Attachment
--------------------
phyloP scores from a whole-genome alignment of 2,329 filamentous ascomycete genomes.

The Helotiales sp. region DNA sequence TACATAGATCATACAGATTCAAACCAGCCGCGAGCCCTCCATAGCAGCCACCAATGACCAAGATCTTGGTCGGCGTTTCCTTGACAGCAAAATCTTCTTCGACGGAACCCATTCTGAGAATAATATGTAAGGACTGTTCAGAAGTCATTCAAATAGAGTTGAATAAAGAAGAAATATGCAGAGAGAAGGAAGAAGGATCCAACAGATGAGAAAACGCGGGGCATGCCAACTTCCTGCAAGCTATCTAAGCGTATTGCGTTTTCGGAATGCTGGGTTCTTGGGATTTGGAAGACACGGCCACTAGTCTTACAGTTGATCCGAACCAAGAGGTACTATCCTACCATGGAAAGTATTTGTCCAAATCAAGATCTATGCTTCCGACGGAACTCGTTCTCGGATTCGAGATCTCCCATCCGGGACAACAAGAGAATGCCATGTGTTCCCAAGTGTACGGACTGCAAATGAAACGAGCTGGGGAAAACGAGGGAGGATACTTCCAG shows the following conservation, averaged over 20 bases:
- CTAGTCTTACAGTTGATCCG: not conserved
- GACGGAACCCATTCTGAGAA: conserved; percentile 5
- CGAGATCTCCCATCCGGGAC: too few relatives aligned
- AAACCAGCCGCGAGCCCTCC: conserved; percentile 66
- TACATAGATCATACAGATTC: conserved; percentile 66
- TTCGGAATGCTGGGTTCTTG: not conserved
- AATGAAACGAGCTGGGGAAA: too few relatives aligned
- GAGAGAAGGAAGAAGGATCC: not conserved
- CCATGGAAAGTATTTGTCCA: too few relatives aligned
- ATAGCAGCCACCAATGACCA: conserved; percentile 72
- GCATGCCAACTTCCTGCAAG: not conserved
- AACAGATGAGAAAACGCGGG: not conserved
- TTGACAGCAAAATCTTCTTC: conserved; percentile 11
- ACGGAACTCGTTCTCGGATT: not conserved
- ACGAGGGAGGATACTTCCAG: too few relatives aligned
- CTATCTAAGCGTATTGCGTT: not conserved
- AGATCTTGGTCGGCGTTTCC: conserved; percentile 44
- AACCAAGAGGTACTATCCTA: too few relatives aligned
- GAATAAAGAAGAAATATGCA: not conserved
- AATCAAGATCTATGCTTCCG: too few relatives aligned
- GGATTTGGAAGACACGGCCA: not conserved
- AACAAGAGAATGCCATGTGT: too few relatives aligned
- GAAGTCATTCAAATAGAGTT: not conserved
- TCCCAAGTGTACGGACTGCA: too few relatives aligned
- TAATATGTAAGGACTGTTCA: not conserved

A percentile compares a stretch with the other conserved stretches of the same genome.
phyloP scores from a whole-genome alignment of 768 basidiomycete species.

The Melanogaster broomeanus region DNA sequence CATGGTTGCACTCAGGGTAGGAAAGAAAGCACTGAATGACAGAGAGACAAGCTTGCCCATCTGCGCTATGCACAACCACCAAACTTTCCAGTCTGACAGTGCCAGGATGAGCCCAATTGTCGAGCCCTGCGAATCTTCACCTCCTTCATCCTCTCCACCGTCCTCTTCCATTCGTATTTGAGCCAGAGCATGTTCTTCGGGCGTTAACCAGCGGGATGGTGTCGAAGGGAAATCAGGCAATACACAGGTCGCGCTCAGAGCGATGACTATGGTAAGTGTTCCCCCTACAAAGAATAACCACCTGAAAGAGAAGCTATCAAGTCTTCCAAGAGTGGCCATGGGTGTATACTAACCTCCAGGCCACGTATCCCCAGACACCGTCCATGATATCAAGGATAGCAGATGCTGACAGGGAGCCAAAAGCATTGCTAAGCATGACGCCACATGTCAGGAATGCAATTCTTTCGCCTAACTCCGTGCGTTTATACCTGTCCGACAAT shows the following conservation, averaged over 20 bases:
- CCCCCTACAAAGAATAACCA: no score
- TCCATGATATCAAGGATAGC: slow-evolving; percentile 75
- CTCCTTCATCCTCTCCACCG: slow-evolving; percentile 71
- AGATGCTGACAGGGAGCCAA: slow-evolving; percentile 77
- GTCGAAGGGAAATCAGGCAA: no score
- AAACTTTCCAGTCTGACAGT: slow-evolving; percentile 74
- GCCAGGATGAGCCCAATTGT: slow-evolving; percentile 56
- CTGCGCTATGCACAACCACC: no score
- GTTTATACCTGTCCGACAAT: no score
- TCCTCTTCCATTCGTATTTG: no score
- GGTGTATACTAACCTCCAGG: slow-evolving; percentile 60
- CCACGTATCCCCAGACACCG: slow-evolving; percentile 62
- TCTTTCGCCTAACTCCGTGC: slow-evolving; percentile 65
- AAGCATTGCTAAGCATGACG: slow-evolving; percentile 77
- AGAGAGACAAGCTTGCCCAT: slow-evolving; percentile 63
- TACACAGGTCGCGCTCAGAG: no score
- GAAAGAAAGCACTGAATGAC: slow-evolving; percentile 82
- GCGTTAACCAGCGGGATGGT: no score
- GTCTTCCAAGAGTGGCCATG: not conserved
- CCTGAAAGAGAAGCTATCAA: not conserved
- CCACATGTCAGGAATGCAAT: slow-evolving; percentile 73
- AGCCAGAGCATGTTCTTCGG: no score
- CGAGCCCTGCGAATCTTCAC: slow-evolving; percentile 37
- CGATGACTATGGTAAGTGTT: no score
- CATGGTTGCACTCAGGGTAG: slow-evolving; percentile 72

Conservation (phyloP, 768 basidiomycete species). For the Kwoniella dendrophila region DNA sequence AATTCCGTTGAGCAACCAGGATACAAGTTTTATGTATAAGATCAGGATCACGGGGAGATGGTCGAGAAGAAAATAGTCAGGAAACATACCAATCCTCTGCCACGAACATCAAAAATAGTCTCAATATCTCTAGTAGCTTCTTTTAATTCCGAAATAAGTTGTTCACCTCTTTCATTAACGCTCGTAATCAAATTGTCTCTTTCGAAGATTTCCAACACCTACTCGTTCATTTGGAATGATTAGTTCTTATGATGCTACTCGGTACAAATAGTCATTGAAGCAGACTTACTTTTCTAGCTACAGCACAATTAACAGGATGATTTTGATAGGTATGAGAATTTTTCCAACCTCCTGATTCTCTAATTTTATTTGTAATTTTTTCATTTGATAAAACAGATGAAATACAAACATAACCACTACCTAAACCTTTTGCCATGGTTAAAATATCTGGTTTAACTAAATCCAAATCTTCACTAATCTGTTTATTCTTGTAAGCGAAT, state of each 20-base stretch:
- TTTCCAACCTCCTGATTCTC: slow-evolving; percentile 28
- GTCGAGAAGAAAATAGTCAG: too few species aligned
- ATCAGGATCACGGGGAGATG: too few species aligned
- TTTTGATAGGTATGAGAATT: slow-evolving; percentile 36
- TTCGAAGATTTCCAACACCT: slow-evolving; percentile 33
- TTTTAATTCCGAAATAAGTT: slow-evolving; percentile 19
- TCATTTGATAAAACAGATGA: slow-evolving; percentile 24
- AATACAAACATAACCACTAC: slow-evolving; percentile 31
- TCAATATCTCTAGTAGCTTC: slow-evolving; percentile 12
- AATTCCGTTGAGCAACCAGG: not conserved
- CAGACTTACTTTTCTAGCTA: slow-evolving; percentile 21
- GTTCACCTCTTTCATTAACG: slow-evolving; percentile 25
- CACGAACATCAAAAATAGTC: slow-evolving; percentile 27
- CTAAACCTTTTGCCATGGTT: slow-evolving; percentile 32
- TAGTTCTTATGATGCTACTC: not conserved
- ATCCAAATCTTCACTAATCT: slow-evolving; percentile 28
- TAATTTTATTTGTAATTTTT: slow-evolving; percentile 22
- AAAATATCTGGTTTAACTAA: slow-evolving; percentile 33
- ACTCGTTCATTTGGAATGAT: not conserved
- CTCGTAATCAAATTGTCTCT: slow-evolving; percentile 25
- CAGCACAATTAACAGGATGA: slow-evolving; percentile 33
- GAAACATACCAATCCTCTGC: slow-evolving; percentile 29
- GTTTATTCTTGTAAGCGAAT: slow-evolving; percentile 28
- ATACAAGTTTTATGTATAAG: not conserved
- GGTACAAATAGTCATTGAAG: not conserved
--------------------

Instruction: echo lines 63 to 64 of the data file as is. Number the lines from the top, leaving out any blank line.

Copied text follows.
- TCATTTGATAAAACAGATGA: slow-evolving; percentile 24
- AATACAAACATAACCACTAC: slow-evolving; percentile 31